Thursday, December 4, 2008

Day 167: Bright sweetness

The beautiful cover of McPhee's book

"Fresh oranges have become, in way, old-fashioned. The frozen product made from them is pure and sweet, with a laboratory-controlled balance between its acids and its sugars; its color and its flavor components are as uniform as science can make them, and a consumer opening the six-ounce can is confident that the drink he is about to reconstitute will taste almost exactly like the juice that he took out of the last can he bought. Fresh orange juice, on the other hand, is probably less consistent in flavor than any other natural or fermented drink, with the possible exception of wine.

The taste and aroma of oranges differ by type, season, county, state, and country, and even as a result of the position of the individual orange in the framework of the tree on which it grew. Ground fruit- the orange that one can reach and pick from the ground-is not as sweet as fruit that grows high high on the tree. Outside fruit is sweeter than inside fruit. Oranges grown on the south side of a tree are sweeter than oranges grown on the east or west sides, and orange grown on the north side are the least sweet of the lot. The quantity of juice in an orange, and even the amount of Vitamin C it contains, will follow the same pattern of variation. Beyond this, there are differentiations of quality inside a single orange. Individual segments vary from one another in their content of acid and sugar. But that is cutting it pretty fine. Orange men, the ones who actually work in the groves, don't discriminate to that extent. When they eat an orange, they snap out the long, thin blades of their fruit knives and peel it down, halfway, from the blossom end, which is always sweeter and juicier than the stem end. They eat the blossom half and throw the rest of the orange away."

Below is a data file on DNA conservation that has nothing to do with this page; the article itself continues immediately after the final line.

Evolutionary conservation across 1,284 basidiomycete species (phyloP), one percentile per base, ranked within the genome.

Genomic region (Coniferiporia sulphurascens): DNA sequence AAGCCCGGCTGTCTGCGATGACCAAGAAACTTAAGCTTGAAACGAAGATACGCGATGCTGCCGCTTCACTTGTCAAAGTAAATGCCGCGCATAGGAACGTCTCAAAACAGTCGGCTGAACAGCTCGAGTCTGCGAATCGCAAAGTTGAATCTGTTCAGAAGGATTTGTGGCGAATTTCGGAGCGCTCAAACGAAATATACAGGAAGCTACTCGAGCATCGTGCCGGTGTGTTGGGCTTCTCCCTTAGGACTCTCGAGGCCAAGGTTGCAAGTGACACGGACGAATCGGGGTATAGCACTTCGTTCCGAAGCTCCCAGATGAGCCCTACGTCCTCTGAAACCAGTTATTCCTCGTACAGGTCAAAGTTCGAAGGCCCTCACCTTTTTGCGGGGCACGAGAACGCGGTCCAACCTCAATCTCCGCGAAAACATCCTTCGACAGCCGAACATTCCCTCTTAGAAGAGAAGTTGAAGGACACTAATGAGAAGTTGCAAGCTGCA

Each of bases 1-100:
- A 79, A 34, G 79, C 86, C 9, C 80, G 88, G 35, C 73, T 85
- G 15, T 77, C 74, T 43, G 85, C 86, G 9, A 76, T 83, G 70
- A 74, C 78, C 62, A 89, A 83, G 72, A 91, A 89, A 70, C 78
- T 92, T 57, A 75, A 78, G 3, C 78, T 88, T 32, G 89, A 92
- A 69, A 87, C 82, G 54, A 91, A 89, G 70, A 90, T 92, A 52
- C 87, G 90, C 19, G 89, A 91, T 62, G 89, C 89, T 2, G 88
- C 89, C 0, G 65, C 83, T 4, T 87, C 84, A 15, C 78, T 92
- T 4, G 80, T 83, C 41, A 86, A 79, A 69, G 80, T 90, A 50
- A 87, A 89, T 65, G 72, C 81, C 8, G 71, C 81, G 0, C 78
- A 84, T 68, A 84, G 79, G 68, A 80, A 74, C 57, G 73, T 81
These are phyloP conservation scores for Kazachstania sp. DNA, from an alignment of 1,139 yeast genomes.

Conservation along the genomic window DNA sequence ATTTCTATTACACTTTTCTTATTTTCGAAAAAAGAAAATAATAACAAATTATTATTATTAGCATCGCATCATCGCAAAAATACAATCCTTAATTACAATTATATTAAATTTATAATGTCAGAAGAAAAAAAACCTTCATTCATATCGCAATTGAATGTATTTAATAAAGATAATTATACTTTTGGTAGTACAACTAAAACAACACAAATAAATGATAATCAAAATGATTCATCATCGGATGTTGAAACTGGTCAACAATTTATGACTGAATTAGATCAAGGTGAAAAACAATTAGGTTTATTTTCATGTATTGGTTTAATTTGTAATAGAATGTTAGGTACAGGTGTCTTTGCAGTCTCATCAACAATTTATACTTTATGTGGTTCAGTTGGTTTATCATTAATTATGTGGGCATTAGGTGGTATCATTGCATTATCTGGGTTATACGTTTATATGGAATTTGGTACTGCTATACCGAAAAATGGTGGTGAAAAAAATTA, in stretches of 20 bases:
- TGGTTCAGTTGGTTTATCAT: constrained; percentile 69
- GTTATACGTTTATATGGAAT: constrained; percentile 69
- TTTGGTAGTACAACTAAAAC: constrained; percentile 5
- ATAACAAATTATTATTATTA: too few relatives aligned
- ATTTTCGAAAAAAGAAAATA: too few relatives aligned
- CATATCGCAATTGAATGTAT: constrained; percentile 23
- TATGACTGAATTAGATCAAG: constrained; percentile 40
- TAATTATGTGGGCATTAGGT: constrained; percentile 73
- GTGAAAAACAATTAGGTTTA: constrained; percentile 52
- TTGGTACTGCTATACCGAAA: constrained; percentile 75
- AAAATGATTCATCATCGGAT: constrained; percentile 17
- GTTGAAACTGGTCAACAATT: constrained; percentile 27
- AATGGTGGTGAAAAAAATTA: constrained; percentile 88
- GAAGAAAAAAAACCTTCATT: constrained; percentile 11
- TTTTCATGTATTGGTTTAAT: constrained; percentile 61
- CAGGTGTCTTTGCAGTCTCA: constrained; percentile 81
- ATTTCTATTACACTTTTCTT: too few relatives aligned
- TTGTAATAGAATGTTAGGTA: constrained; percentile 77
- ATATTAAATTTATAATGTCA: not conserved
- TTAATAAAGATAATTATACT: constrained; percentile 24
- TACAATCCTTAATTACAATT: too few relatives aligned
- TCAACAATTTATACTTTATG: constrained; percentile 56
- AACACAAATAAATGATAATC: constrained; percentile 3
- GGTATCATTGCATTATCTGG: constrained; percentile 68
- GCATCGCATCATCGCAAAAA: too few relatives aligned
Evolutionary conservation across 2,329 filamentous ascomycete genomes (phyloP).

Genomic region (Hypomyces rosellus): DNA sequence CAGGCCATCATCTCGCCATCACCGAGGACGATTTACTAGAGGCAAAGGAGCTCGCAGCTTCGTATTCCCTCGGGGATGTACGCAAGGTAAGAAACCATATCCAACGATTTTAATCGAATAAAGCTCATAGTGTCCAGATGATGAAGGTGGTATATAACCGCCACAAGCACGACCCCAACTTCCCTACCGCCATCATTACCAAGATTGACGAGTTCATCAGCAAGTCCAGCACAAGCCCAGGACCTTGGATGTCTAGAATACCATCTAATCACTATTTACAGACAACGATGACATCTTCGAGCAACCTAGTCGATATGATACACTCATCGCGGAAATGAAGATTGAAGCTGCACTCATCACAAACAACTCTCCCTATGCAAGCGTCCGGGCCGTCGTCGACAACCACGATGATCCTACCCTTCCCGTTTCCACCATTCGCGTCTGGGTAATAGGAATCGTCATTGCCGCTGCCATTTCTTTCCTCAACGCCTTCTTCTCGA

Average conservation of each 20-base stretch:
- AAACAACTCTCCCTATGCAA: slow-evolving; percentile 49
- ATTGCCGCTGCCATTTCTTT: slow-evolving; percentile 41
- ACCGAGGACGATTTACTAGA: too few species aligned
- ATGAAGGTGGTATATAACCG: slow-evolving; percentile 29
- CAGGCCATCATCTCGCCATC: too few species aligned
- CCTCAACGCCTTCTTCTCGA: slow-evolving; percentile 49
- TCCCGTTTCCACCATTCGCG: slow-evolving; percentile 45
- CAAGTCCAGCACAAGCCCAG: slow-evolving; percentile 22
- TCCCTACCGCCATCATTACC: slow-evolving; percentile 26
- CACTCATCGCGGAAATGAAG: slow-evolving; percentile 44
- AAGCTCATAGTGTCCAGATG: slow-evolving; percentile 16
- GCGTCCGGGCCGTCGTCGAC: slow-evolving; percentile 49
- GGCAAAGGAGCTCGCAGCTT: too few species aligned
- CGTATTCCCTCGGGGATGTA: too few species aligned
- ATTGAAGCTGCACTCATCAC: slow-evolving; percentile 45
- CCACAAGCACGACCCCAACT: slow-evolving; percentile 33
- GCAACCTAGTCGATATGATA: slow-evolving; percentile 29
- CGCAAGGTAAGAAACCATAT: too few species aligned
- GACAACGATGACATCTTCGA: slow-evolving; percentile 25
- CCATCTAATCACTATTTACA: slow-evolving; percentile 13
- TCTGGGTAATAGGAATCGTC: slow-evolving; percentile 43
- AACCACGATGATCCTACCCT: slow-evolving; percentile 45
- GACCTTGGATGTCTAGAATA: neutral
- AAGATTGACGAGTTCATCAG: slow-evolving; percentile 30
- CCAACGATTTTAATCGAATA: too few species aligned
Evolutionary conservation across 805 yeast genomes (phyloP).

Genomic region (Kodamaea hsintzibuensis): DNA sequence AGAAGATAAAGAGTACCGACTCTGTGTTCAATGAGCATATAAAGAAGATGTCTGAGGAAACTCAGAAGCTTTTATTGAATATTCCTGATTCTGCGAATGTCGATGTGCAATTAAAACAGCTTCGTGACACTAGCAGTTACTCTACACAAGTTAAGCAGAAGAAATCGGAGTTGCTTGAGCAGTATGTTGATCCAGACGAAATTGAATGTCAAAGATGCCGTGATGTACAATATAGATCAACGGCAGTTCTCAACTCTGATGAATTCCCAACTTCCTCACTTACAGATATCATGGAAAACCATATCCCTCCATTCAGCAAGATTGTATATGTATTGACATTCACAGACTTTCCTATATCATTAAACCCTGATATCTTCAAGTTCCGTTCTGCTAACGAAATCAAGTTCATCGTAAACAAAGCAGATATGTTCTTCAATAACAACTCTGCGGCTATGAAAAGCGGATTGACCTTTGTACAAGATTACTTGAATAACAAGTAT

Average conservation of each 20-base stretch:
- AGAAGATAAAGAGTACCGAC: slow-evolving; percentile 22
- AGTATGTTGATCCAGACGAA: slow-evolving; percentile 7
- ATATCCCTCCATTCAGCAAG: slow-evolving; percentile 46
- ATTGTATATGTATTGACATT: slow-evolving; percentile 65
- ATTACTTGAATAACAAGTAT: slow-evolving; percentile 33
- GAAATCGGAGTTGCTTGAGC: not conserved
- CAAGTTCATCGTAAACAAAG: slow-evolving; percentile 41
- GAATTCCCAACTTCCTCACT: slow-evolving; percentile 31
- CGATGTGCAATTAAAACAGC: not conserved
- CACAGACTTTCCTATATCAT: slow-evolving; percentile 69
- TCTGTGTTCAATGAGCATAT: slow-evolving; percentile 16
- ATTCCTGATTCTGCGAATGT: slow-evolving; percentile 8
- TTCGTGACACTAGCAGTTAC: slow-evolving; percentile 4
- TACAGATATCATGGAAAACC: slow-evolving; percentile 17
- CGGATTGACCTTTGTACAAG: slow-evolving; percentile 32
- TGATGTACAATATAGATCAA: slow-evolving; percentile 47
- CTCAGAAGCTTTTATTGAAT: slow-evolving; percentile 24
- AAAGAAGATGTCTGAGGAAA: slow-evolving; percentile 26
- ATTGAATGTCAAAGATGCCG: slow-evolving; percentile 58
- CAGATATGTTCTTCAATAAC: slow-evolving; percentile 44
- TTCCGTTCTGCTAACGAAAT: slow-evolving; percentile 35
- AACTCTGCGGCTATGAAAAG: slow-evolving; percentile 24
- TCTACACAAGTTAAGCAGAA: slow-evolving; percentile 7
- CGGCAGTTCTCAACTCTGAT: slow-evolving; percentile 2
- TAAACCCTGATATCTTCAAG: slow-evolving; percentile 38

from Oranges, John McPhee

McPhee published Oranges in 1966. I just spent two days traveling with him, primarily through the groves of Florida on his expedition to discover more about the fruit. His narrative writing made learning the minute details of the fruit and precariously vulnerable orange growing industry a sheer pleasure. I'm sure juice production is dramatically different now, over 40 years later. But reading the book was a vivid journey into the groves of another time, full of sweet flavor. The experience literally left me craving oranges as I read.

No comments: